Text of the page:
At Dragonfly Martial Arts, life skills are an important aspect of everything we do. This week, we are discussing Strangers, and some tools you can use to help keep your family safe. A Stranger is defined as somebody you don’t know. We come across many strangers in our day to day activities, and identifying those who are good vs those who are bad can help to avoid future problems before they ever become one.
Stranger awareness can provide children with the tools to be safe if faced with a potential abduction. The key is to teach children to be careful, not afraid if approached by a stranger. This enables them to make good choices if faced with this. Children should always stay with the adult that they are with when in public. A stranger is less likely to approach a child in the company of an adult. Children should keep a safe distance of approximately six feet or “two adult arms lengths” from a stranger if approached. At this distance it is difficult for a stranger to grab them and take them away. Children should never talk to strangers when alone. If approached, they should run away yelling “stranger!” and run to the nearest safe place.
As a student, it is important to know that some strangers are very bad people because they want to take you away from your family. Never listen to a stranger, especially if you find yourself alone with them. Strangers will say things like “I have videos games, candy or toys in my car. If you come to my car you can have them.” They’ll even say something awful like “Your parents were in a car accident and I’m going to take you to the hospital to see them.” They are trying to trick you to get you to their car so they can take you away.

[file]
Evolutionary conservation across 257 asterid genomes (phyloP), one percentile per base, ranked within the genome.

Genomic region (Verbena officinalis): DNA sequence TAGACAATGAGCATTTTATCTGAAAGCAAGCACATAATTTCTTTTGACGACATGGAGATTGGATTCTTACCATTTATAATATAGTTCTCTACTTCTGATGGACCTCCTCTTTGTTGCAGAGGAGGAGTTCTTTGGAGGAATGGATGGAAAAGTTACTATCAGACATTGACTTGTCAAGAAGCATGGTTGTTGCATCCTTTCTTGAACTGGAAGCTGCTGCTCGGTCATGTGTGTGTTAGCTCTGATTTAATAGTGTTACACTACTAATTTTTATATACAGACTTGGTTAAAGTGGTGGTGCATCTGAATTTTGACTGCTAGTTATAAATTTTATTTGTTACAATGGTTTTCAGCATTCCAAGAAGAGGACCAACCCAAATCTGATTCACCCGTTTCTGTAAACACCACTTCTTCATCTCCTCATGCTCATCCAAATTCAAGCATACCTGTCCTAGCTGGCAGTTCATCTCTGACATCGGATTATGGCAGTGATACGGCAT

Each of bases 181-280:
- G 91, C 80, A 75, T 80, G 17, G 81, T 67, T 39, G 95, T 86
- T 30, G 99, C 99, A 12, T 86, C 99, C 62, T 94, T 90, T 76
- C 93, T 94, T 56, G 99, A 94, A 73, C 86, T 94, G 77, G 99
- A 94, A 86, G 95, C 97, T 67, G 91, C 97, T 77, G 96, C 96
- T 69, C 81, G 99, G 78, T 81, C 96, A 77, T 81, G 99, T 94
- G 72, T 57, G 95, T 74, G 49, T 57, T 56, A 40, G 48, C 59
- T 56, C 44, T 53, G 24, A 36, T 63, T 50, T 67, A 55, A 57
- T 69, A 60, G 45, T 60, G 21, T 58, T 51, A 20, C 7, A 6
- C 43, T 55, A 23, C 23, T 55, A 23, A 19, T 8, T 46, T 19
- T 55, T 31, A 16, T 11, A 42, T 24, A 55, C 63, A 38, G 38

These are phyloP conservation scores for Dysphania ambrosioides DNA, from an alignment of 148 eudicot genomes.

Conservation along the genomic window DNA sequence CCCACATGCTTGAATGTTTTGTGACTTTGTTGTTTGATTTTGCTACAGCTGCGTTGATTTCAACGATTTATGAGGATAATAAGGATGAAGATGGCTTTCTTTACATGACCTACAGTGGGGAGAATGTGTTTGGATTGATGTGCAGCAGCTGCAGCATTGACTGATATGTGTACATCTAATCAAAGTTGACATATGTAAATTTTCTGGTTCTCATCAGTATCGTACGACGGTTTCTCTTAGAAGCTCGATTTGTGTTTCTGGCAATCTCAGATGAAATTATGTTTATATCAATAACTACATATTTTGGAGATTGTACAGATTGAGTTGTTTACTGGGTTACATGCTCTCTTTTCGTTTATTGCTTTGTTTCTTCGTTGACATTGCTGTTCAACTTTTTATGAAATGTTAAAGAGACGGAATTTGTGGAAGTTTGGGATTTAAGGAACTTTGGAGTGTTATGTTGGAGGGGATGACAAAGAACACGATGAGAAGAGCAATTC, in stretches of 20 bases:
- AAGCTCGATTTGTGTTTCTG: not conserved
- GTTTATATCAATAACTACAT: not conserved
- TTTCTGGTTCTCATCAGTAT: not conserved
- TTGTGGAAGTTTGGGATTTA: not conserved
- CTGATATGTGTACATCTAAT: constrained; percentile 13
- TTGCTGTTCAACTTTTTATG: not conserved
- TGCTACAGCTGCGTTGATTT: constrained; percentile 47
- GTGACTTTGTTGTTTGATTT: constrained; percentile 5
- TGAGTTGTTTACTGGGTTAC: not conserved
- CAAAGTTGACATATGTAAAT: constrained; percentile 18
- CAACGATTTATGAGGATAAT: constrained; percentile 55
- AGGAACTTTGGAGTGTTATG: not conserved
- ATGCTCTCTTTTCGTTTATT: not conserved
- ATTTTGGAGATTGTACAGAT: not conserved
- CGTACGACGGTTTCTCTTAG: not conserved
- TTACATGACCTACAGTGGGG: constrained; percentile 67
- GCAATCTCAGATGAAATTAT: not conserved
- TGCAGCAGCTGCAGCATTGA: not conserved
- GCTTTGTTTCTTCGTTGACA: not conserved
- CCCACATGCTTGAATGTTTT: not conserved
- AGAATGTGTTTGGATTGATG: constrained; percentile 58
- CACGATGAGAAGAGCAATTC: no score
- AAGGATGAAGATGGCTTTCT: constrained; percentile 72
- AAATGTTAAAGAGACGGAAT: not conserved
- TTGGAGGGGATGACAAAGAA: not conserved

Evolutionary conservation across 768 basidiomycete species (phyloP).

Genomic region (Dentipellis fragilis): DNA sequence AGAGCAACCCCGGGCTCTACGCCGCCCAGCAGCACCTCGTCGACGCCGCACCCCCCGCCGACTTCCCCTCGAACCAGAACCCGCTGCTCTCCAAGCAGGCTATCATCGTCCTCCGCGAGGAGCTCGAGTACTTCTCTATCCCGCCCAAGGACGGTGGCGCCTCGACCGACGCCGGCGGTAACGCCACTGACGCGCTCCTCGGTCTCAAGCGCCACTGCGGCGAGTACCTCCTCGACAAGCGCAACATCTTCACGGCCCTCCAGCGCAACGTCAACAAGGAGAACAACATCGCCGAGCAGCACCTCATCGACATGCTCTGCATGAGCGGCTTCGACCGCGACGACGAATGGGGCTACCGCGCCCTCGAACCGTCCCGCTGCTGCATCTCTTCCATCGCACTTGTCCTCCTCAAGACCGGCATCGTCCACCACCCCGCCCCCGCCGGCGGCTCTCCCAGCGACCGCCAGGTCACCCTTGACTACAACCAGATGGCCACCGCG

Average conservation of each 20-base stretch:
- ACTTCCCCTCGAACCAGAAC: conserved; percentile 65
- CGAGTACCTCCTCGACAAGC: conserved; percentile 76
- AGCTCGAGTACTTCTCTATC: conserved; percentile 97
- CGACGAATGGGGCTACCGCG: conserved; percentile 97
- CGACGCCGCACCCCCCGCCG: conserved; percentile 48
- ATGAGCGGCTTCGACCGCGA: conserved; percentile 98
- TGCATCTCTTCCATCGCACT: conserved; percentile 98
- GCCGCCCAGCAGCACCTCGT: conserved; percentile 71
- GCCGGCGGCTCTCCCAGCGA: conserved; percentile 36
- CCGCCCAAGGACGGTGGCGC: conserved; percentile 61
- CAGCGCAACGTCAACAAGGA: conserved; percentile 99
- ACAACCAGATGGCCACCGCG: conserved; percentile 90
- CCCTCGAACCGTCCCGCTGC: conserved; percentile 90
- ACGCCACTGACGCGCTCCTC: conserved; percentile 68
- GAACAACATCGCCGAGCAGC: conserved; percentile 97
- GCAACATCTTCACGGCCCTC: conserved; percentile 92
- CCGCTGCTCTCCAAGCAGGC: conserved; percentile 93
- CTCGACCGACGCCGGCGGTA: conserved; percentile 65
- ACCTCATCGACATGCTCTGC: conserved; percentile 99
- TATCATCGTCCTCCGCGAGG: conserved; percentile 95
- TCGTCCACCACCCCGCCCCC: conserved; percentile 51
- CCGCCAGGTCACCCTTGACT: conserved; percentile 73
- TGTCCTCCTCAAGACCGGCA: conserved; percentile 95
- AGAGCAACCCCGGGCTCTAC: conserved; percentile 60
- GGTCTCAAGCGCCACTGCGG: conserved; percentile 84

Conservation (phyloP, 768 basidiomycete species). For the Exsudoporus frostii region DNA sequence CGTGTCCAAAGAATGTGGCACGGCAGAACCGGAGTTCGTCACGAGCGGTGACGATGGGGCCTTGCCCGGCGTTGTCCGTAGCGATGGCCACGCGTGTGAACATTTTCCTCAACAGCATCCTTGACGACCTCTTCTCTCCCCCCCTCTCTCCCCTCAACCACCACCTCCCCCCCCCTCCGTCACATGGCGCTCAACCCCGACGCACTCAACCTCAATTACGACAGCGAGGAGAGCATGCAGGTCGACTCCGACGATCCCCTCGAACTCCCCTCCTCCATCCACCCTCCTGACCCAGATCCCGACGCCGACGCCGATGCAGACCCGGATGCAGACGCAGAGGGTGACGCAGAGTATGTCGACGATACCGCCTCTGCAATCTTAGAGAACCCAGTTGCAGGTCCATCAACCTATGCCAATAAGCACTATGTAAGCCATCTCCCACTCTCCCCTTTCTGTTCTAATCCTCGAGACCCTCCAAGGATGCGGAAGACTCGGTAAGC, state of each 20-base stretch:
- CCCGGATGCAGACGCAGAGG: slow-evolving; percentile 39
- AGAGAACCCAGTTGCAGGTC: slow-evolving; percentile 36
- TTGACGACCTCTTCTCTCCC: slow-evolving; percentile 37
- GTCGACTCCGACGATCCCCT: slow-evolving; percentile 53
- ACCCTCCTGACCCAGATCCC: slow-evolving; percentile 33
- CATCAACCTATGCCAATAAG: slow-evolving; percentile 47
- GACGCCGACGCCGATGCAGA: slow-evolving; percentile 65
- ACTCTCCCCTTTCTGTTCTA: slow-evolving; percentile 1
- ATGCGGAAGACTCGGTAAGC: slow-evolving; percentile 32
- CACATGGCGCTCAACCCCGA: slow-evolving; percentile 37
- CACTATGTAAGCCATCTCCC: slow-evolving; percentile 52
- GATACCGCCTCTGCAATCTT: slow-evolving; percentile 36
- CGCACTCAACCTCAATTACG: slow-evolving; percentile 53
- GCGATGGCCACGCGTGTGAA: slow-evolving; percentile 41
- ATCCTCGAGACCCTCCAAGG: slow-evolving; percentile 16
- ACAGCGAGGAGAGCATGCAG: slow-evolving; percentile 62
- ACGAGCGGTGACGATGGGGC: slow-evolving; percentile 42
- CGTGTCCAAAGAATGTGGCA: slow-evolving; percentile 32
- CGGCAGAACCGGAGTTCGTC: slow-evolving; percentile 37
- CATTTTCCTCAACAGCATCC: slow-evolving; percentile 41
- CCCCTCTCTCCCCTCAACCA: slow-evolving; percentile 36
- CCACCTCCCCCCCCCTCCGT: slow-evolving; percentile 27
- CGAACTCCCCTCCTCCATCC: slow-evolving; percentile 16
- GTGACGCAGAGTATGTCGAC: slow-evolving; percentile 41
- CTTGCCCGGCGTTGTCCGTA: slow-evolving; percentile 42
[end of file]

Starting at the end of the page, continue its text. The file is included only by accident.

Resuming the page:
Anytime you’re outside of your house, stay with the adult that you’re with. If you’re out with your parents, stay with them. If you’re on a class field trip, stay with your teachers. As long as you stay with the adult that you’re with, a stranger cannot take you away. You should never talk to strangers. It they approach you, run to the nearest safe place while yelling “stranger” really loud. If you’re at the park, run to a big group of people. If you’re in front of your house, run back into your house. If you’re in a store, run to the cash register.
As a parent, we understand that stranger awareness is very sensitive issue for most parents because they don’t want to instill a sense of fear in their children. The key is to teach your children to be careful if faced with a potential stranger abduction. Ask them if they should be afraid to walk across the street or ride their bike? The answer should be “No.” Should they be careful? Yes. So should they be afraid of strangers? No. But should they be careful? Yes. Teaching your children to be careful in any situation, especially with strangers, enables them to make good choices and helps to insure their safety.
Stranger awareness training is the key to providing your children with the tools to help protect them. Be proactive by talking about it, taking a workshop on stranger awareness, and practicing what to do with them regularly.